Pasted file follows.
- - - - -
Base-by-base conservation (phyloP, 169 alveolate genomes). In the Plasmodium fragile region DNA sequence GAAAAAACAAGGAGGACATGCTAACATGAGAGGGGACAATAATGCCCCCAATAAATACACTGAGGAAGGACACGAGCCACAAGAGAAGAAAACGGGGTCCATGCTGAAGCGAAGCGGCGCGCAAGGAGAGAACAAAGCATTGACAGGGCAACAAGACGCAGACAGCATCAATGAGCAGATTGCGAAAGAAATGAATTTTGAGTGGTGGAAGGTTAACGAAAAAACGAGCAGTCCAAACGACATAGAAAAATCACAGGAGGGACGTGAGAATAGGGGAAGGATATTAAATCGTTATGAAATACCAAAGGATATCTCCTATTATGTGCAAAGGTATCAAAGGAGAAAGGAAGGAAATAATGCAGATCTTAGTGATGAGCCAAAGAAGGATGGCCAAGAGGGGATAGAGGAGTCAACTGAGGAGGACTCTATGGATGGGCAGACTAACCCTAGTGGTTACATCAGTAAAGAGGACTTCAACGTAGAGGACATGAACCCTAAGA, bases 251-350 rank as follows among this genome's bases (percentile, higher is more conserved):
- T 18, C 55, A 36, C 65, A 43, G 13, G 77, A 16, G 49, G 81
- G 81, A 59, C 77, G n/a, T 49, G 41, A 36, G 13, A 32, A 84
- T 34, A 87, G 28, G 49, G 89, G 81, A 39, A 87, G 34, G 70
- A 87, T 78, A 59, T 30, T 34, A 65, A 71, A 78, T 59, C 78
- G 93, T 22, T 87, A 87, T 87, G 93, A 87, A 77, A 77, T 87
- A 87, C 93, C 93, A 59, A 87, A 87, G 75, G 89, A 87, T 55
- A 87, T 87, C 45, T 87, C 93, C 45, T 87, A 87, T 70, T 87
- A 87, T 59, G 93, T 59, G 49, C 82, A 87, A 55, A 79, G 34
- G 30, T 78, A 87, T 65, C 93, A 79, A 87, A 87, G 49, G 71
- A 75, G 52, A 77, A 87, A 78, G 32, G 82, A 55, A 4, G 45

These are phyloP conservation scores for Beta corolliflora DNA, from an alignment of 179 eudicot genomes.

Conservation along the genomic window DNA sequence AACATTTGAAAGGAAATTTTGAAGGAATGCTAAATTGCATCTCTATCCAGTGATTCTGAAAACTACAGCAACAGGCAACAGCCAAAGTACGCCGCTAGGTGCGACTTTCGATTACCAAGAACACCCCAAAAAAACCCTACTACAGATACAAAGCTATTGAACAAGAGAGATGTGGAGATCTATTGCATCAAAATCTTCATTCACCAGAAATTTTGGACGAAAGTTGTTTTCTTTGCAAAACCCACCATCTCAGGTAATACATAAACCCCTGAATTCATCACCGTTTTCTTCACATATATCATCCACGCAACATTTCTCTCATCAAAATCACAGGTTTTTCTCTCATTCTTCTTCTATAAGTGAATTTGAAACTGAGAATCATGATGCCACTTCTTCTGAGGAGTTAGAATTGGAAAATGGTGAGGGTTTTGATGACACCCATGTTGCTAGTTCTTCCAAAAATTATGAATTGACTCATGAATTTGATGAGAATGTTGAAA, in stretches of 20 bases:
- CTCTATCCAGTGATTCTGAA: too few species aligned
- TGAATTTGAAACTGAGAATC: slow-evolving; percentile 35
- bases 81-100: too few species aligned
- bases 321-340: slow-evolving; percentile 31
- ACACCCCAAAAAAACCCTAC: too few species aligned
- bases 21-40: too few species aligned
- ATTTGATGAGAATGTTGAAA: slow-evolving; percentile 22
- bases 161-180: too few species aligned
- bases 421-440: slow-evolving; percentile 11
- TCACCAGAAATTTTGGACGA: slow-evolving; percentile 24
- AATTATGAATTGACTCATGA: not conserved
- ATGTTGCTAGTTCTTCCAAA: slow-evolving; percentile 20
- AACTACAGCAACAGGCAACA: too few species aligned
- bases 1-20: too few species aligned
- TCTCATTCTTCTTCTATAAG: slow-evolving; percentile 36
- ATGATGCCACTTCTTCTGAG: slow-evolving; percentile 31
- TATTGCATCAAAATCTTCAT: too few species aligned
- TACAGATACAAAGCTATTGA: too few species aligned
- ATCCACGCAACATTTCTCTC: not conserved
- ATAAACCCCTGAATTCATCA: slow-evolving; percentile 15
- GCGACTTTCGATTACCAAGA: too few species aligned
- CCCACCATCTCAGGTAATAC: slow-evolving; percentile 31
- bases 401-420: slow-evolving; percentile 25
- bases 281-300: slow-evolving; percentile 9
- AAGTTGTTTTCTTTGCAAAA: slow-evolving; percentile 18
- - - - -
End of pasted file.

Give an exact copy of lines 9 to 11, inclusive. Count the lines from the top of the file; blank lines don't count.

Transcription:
- A 87, T 59, G 93, T 59, G 49, C 82, A 87, A 55, A 79, G 34
- G 30, T 78, A 87, T 65, C 93, A 79, A 87, A 87, G 49, G 71
- A 75, G 52, A 77, A 87, A 78, G 32, G 82, A 55, A 4, G 45